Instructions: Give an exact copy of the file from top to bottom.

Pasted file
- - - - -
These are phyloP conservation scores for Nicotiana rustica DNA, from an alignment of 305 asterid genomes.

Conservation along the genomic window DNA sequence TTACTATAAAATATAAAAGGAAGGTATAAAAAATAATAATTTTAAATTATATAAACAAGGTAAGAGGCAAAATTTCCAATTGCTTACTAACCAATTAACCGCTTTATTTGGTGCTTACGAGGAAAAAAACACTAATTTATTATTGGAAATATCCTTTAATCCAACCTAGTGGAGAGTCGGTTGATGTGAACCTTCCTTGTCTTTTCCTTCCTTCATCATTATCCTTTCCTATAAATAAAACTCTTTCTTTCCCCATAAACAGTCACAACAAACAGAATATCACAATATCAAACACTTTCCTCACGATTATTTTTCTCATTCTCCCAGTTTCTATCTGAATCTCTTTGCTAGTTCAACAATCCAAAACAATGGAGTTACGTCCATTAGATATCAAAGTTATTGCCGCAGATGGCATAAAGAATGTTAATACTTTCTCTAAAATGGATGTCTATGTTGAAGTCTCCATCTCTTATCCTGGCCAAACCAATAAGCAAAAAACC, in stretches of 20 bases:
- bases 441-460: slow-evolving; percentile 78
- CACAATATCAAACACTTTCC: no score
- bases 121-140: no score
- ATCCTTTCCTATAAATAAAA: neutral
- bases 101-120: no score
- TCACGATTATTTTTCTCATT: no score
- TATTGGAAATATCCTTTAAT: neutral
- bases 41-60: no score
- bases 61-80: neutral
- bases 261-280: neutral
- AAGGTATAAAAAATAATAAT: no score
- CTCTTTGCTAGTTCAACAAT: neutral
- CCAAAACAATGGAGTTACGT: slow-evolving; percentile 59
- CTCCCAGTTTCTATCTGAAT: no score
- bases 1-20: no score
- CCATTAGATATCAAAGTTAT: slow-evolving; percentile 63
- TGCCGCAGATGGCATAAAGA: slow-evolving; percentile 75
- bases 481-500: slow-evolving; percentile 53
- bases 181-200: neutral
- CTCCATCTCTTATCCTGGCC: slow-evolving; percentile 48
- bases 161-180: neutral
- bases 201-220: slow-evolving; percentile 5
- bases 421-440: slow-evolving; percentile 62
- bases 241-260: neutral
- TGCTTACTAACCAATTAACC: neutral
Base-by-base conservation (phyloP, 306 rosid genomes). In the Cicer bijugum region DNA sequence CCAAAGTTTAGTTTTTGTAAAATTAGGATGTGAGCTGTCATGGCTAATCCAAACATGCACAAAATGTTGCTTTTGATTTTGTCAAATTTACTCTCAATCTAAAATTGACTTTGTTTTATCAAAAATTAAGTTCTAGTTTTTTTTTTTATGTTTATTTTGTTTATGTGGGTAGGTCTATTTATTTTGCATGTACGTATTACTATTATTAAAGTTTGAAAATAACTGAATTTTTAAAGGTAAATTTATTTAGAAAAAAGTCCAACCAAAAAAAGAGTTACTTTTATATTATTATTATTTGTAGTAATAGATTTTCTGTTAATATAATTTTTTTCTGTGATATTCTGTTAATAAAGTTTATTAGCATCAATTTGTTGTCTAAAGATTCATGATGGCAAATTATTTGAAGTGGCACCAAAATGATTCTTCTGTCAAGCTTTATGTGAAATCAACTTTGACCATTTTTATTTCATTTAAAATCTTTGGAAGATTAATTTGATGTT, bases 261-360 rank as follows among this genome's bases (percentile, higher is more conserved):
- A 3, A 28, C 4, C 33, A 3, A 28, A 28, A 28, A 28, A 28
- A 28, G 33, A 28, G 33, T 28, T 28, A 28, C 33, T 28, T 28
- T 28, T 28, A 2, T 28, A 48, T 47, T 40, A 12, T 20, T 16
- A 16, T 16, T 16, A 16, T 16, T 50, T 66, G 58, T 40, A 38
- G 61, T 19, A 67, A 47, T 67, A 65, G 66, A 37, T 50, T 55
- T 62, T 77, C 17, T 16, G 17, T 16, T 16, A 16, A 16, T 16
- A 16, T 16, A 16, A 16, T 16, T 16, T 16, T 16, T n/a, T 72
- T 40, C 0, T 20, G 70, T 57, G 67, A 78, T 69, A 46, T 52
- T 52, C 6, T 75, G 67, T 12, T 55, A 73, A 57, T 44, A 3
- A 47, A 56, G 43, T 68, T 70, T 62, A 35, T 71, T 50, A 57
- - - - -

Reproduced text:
These are phyloP conservation scores for Nicotiana rustica DNA, from an alignment of 305 asterid genomes.

Conservation along the genomic window DNA sequence TTACTATAAAATATAAAAGGAAGGTATAAAAAATAATAATTTTAAATTATATAAACAAGGTAAGAGGCAAAATTTCCAATTGCTTACTAACCAATTAACCGCTTTATTTGGTGCTTACGAGGAAAAAAACACTAATTTATTATTGGAAATATCCTTTAATCCAACCTAGTGGAGAGTCGGTTGATGTGAACCTTCCTTGTCTTTTCCTTCCTTCATCATTATCCTTTCCTATAAATAAAACTCTTTCTTTCCCCATAAACAGTCACAACAAACAGAATATCACAATATCAAACACTTTCCTCACGATTATTTTTCTCATTCTCCCAGTTTCTATCTGAATCTCTTTGCTAGTTCAACAATCCAAAACAATGGAGTTACGTCCATTAGATATCAAAGTTATTGCCGCAGATGGCATAAAGAATGTTAATACTTTCTCTAAAATGGATGTCTATGTTGAAGTCTCCATCTCTTATCCTGGCCAAACCAATAAGCAAAAAACC, in stretches of 20 bases:
- bases 441-460: slow-evolving; percentile 78
- CACAATATCAAACACTTTCC: no score
- bases 121-140: no score
- ATCCTTTCCTATAAATAAAA: neutral
- bases 101-120: no score
- TCACGATTATTTTTCTCATT: no score
- TATTGGAAATATCCTTTAAT: neutral
- bases 41-60: no score
- bases 61-80: neutral
- bases 261-280: neutral
- AAGGTATAAAAAATAATAAT: no score
- CTCTTTGCTAGTTCAACAAT: neutral
- CCAAAACAATGGAGTTACGT: slow-evolving; percentile 59
- CTCCCAGTTTCTATCTGAAT: no score
- bases 1-20: no score
- CCATTAGATATCAAAGTTAT: slow-evolving; percentile 63
- TGCCGCAGATGGCATAAAGA: slow-evolving; percentile 75
- bases 481-500: slow-evolving; percentile 53
- bases 181-200: neutral
- CTCCATCTCTTATCCTGGCC: slow-evolving; percentile 48
- bases 161-180: neutral
- bases 201-220: slow-evolving; percentile 5
- bases 421-440: slow-evolving; percentile 62
- bases 241-260: neutral
- TGCTTACTAACCAATTAACC: neutral
Base-by-base conservation (phyloP, 306 rosid genomes). In the Cicer bijugum region DNA sequence CCAAAGTTTAGTTTTTGTAAAATTAGGATGTGAGCTGTCATGGCTAATCCAAACATGCACAAAATGTTGCTTTTGATTTTGTCAAATTTACTCTCAATCTAAAATTGACTTTGTTTTATCAAAAATTAAGTTCTAGTTTTTTTTTTTATGTTTATTTTGTTTATGTGGGTAGGTCTATTTATTTTGCATGTACGTATTACTATTATTAAAGTTTGAAAATAACTGAATTTTTAAAGGTAAATTTATTTAGAAAAAAGTCCAACCAAAAAAAGAGTTACTTTTATATTATTATTATTTGTAGTAATAGATTTTCTGTTAATATAATTTTTTTCTGTGATATTCTGTTAATAAAGTTTATTAGCATCAATTTGTTGTCTAAAGATTCATGATGGCAAATTATTTGAAGTGGCACCAAAATGATTCTTCTGTCAAGCTTTATGTGAAATCAACTTTGACCATTTTTATTTCATTTAAAATCTTTGGAAGATTAATTTGATGTT, bases 261-360 rank as follows among this genome's bases (percentile, higher is more conserved):
- A 3, A 28, C 4, C 33, A 3, A 28, A 28, A 28, A 28, A 28
- A 28, G 33, A 28, G 33, T 28, T 28, A 28, C 33, T 28, T 28
- T 28, T 28, A 2, T 28, A 48, T 47, T 40, A 12, T 20, T 16
- A 16, T 16, T 16, A 16, T 16, T 50, T 66, G 58, T 40, A 38
- G 61, T 19, A 67, A 47, T 67, A 65, G 66, A 37, T 50, T 55
- T 62, T 77, C 17, T 16, G 17, T 16, T 16, A 16, A 16, T 16
- A 16, T 16, A 16, A 16, T 16, T 16, T 16, T 16, T n/a, T 72
- T 40, C 0, T 20, G 70, T 57, G 67, A 78, T 69, A 46, T 52
- T 52, C 6, T 75, G 67, T 12, T 55, A 73, A 57, T 44, A 3
- A 47, A 56, G 43, T 68, T 70, T 62, A 35, T 71, T 50, A 57